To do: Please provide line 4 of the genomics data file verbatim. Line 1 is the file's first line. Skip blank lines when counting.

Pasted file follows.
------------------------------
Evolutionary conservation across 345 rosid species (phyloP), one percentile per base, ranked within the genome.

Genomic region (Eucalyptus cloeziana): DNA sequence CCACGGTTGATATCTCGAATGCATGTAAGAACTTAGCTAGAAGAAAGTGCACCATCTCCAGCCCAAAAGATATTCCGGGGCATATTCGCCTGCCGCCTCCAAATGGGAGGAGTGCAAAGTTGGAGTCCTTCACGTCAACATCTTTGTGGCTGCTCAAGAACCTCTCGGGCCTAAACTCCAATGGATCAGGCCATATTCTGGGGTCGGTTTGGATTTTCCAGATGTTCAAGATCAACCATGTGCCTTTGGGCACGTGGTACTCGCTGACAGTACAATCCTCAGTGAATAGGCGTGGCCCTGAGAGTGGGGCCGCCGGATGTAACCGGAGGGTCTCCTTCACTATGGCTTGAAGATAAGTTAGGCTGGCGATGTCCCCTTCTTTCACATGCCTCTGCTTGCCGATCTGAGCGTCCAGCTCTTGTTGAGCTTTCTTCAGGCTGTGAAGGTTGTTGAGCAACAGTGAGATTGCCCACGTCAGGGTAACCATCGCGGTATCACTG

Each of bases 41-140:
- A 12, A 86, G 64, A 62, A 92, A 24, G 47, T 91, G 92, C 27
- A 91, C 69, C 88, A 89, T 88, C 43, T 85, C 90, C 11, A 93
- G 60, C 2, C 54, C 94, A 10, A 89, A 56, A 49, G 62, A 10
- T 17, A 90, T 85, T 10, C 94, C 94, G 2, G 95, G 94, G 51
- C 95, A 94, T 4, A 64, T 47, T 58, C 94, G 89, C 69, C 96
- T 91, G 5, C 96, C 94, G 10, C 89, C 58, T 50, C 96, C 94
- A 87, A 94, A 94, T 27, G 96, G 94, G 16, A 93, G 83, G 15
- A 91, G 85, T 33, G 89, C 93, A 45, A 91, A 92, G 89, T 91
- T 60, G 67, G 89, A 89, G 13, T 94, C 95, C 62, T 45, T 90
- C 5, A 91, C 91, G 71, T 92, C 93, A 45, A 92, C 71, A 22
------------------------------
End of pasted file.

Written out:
- A 12, A 86, G 64, A 62, A 92, A 24, G 47, T 91, G 92, C 27